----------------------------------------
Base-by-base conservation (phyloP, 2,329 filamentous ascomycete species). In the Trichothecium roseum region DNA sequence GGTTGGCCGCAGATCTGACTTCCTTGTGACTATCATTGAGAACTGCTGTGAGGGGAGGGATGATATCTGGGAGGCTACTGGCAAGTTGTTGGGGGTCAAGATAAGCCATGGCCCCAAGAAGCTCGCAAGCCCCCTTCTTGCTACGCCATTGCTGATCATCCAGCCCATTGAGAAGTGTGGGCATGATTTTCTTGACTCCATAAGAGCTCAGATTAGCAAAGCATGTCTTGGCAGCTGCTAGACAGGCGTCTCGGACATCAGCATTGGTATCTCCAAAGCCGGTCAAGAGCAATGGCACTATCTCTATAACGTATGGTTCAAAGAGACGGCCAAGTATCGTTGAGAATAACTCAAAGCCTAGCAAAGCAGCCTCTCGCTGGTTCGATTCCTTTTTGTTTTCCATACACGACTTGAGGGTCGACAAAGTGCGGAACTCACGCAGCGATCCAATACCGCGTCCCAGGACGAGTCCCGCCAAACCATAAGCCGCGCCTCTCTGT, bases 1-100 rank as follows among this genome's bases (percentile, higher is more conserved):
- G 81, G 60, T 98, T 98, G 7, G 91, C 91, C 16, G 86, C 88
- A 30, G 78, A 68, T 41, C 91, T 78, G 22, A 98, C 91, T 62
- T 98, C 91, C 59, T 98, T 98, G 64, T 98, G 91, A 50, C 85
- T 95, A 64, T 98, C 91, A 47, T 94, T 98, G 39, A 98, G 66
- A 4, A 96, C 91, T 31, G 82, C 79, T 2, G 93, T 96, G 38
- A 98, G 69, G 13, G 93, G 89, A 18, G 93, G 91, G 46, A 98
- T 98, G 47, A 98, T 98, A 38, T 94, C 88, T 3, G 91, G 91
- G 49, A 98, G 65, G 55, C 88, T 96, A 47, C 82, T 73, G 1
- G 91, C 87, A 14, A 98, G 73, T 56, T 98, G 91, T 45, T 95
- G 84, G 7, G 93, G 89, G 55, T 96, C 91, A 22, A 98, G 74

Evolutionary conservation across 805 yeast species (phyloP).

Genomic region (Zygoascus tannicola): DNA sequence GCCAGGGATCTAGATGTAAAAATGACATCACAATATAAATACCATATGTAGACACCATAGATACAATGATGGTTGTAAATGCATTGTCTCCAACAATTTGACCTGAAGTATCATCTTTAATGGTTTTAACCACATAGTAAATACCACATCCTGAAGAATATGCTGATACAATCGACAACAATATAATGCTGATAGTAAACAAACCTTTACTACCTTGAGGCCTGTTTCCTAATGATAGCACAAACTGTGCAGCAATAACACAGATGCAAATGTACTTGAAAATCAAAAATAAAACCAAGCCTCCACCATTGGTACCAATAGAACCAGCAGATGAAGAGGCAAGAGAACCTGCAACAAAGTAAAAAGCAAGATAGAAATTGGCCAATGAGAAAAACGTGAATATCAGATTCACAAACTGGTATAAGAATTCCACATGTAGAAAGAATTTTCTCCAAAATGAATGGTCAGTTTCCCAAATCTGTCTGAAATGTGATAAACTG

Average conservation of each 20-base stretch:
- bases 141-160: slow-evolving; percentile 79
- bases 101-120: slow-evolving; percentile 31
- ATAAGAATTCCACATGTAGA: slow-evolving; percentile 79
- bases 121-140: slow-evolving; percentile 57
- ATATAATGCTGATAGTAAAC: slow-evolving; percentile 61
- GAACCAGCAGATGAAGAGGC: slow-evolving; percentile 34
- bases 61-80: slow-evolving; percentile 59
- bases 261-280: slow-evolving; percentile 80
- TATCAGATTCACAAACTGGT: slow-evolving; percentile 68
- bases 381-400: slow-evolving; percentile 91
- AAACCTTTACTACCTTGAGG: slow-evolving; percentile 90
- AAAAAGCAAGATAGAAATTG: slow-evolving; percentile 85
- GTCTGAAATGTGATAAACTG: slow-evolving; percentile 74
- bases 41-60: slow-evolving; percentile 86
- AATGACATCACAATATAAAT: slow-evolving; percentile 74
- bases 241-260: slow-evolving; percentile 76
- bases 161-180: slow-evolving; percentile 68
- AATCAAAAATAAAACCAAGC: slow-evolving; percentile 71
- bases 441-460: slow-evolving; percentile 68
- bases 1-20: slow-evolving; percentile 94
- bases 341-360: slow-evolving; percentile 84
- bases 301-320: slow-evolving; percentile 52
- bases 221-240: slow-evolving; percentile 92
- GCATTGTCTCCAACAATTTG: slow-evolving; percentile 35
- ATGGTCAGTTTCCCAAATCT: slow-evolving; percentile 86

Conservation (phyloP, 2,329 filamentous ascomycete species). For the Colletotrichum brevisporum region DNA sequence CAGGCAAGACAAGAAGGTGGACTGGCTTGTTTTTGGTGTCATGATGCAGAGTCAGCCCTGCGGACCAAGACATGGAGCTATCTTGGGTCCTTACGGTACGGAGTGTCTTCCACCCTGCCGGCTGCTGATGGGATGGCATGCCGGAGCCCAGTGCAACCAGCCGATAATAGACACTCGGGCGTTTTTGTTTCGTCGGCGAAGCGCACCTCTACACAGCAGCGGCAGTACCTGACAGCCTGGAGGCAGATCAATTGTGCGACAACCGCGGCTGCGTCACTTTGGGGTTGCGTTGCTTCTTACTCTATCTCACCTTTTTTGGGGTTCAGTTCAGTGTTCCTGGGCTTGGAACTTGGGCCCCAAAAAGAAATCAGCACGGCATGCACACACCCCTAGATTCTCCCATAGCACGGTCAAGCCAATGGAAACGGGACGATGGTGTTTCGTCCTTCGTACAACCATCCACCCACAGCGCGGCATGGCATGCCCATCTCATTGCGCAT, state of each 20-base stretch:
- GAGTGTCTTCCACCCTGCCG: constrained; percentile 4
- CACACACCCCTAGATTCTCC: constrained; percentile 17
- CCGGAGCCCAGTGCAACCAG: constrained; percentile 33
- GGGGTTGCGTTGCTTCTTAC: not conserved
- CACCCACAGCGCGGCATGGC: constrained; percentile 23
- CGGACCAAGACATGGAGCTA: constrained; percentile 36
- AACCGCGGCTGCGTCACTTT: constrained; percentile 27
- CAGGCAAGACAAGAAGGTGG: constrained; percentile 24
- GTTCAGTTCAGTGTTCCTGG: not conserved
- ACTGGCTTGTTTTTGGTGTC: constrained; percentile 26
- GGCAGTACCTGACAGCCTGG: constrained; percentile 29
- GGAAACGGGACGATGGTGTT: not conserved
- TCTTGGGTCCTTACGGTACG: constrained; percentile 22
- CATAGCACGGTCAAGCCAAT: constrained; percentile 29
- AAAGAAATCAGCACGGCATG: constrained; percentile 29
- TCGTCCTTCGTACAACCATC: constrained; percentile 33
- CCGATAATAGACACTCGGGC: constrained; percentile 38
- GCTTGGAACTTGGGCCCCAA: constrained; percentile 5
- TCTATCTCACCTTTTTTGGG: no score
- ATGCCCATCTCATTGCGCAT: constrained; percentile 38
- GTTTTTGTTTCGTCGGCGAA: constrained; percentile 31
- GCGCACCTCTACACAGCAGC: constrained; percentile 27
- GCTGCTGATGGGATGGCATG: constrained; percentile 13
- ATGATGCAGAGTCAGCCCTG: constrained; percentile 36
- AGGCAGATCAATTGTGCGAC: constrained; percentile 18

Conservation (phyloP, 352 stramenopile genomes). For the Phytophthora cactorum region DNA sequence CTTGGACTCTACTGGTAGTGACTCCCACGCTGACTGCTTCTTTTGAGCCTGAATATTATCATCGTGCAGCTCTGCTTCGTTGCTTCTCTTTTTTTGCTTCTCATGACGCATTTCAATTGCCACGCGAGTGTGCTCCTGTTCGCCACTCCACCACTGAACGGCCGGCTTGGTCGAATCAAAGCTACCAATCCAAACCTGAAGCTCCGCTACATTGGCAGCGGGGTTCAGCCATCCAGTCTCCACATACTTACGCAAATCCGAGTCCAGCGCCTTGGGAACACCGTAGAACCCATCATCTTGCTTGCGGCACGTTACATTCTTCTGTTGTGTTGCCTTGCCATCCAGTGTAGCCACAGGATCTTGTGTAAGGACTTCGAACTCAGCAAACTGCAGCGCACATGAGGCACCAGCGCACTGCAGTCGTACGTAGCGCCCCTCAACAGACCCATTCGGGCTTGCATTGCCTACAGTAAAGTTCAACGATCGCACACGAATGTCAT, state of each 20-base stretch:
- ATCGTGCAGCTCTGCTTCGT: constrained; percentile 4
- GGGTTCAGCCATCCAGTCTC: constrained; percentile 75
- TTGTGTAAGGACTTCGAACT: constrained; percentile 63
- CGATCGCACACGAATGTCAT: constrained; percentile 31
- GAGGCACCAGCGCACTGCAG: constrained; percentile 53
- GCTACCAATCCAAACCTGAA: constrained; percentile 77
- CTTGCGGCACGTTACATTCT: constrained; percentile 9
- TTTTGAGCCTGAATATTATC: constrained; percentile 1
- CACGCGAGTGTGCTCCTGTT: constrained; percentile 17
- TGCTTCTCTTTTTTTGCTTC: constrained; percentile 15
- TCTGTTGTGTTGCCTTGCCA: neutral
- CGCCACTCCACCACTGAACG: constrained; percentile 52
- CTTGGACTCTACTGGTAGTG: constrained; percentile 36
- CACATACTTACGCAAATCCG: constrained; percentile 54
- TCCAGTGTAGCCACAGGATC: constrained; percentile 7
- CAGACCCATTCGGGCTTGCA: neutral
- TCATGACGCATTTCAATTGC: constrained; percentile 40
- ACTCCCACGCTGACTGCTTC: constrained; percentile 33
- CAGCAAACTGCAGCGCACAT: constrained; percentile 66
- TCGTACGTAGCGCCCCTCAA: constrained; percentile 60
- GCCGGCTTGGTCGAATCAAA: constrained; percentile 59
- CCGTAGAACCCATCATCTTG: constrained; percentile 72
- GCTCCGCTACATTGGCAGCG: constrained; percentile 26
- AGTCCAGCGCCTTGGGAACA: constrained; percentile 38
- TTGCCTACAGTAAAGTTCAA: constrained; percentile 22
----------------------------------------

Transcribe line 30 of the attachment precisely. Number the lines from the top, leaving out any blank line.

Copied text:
- bases 241-260: slow-evolving; percentile 76